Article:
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Gomez v. Midland Funding, LLC

United States District Court, N.D. Illinois, Eastern Division

December 31, 2014

EVELYN GOMEZ, Plaintiff,
v.
MIDLAND FUNDING, LLC, and MIDLAND CREDIT MANAGEMENT, INC., Defendants

For Evelyn Gomez, Plaintiff: Mario Kris Kasalo, LEAD ATTORNEY, The Law Office of M. Kris Kasalo, Ltd., Chicago, IL.

For Midland Funding, LLC, Midland Credit Management, Inc, Defendants: Heather L. Kramer, LEAD ATTORNEY, Todd A Gale, Dykema Gossett PLLC, Chicago, IL; Theodore Wilson Seitz, Dykema Gossett, PLLC, Lansing, MI.

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MEMORANDUM OPINION AND ORDER

Rubén Castillo, Chief United States District Judge.

Evelyn Gomez (" Plaintiff" ) brings this action against Midland Funding, LLC (" Midland" ) and Midland Credit Management, Inc. (" MCM" ) (collectively " Defendants" ) alleging violations of the Fair Debt Collection Practices Act (" FDCPA" ), 15 U.S.C. § 1692 et seq. (R. 1, Compl.) Presently before the Court is Defendants' motion to dismiss for lack of subject matter jurisdiction pursuant to Federal Rule of Civil Procedure 12(b)(1). (R. 5, Defs.' Mot. Dismiss.) For the reasons set forth below, the motion is denied.

BACKGROUND

Plaintiff is an Illinois resident. (R. 1, Compl. ¶ 3.) Midland is a Delaware limited liability company with its principal place of business in San Diego, California. ( Id. ¶ 4.) MCM is a Kansas corporation with its principal place of business in San Diego, California. ( Id. ¶ 9.) Midland is a " debt scavenger" that regularly purchases

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large portfolios of defaulted consumer debts and attempts to collect them through debt collectors. ( Id. ¶ 7.) MCM is a collection agency that attempts to collect debts held by Midland. ( Id. ¶ 10.) Both Midland and MCM are alleged to be " debt collectors" within the meaning of the FDCPA. ( Id. ¶ ¶ 8, 12.)

On an unspecified date Plaintiff incurred a debt for purchases made on a consumer credit card. ( Id. ¶ 13.) She later defaulted on the debt. ( Id. 14.) Midland purchased Plaintiff's defaulted debt, and retained the law firm of Blatt, Hasenmiller, Leibsker & Moore, LLC (" Blatt" ) to collect the debt. ( Id. ¶ ¶ 15-16.) In February 2014, Blatt filed a complaint against Plaintiff in the Circuit Court of Cook County to collect the debt, which was listed as $2,416. ( Id. ¶ 17; R. 1-1, Compl., Ex. E, State Ct. Compl.) During that same month, MCM allegedly took steps to collect an additional $193 on this same debt, which Plaintiff believes was an error. (R. 1, Compl. ¶ 21.) In March 2014, Plaintiff filed an appearance in the state lawsuit through counsel. ( Id. ¶ 32.) A few days later, Plaintiff's counsel sent a copy of the appearance to Blatt, and notified Blatt that Plaintiff was disputing the debt. ( Id. ¶ 33.) Blatt communicated this information to Midland. ( Id. ¶ 35.) In May 2014, MCM, acting at the request of Midland, allegedly communicated credit information regarding the debt to a consumer reporting agency, but failed to mention that the debt was disputed. ( Id. ¶ ¶ 36, 38.)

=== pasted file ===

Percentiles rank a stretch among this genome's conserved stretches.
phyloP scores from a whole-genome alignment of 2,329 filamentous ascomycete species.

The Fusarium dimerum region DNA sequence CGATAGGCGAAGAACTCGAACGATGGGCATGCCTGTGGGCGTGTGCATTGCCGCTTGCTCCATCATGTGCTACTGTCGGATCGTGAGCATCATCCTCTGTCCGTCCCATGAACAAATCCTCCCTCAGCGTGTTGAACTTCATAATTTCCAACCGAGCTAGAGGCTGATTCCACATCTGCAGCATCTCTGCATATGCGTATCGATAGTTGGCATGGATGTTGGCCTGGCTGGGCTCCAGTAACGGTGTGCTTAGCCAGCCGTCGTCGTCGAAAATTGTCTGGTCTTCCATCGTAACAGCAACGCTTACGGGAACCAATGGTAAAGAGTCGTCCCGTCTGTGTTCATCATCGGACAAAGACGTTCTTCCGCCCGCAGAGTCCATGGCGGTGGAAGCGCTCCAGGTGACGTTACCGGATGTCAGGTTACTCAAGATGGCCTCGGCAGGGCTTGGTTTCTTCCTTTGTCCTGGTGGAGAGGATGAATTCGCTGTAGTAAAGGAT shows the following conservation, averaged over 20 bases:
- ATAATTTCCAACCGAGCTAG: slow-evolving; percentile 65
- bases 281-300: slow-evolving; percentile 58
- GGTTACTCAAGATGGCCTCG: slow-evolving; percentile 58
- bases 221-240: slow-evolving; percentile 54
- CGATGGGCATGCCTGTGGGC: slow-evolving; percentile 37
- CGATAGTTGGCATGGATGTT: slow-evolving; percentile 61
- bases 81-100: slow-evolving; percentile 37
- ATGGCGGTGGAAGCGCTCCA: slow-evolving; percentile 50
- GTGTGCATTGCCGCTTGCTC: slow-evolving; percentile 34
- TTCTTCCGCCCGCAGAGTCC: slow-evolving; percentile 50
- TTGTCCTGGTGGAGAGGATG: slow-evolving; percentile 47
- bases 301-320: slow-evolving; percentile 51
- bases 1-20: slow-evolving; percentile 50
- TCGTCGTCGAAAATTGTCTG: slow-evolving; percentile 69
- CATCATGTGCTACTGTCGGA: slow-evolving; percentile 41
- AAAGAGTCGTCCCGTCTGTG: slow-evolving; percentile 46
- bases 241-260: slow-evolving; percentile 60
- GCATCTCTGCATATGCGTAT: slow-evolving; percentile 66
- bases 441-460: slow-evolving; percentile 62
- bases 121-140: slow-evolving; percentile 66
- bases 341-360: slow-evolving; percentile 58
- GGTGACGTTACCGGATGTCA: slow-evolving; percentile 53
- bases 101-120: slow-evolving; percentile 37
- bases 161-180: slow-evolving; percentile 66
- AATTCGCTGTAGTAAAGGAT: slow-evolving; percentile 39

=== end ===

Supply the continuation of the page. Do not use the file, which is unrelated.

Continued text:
In July 2014, Plaintiff brought this action against Midland and MCM, claiming that they violated the FDCPA by increasing the amount of the debt without a statutory or contractual basis to do so, and by communicating false credit information when they failed to report that the debt was disputed.[1] ( Id. 45-47.) Plaintiff does not seek any actual damages, and instead seeks statutory damages against both Midland and MCM, as well as attorneys' fees and costs. ( Id. ¶ 47.)

On August 19, 2014, Midland made an offer of judgment to Plaintiff pursuant to Federal Rule of Civil Procedure 68,[2] agreeing to entry of judgment in the amount of $1,001, plus reasonable attorneys' fees and costs. (R. 6, Defs.' Mem., Ex. A, Offer of Judgment.) Plaintiff did not respond to the offer. ( See R. 6, Defs.' Mem. at 7.) On August 22, 2014, Defendants filed a motion to dismiss, arguing that this Court lacks subject matter jurisdiction because their offer of judgment mooted Plaintiff's claims. (R. 5, Defs.' Mot. Dismiss.) Plaintiff filed a response objecting to the dismissal of her case. (R. 19, Pl.'s Resp.) Thereafter, Defendants filed a reply in support of their motion. (R. 24, Defs.' Reply.)

LEGAL STANDARD

Rule 12(b)(1) provides for dismissal of a case when the Court lacks subject matter jurisdiction. See Fed.R.Civ.P. 12(b)(1). In deciding a motion to dismiss for lack of

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subject matter jurisdiction, the Court must accept as true all well-pleaded factual allegations in the complaint and draw all reasonable inferences in favor of the plaintiff. Long v. Shorebank Dev. Corp., 182 F.3d 548, 554 (7th Cir. 1999). The Court also may look beyond the pleadings to " view whatever evidence has been submitted on the issue to determine whether in fact subject matter jurisdiction exists." Id. (quoting Capitol Leasing Co. v. FDIC, 999 F.2d 188, 191 (7th Cir. 1991)). The party invoking jurisdiction bears the burden of establishing that jurisdiction exists. Lujan v. Defenders of Wildlife, 504 U.S. 555, 561, 112 S.Ct. 2130, 119 L.Ed.2d 351 (1992). The determination of whether jurisdiction exists must be based on " what the plaintiff is claiming," and " not whether plaintiff is likely to win or be awarded everything [s]he seeks." Brill v. Countrywide Home Loans, Inc., 427 F.3d 446 449 (7th Cir. 2005).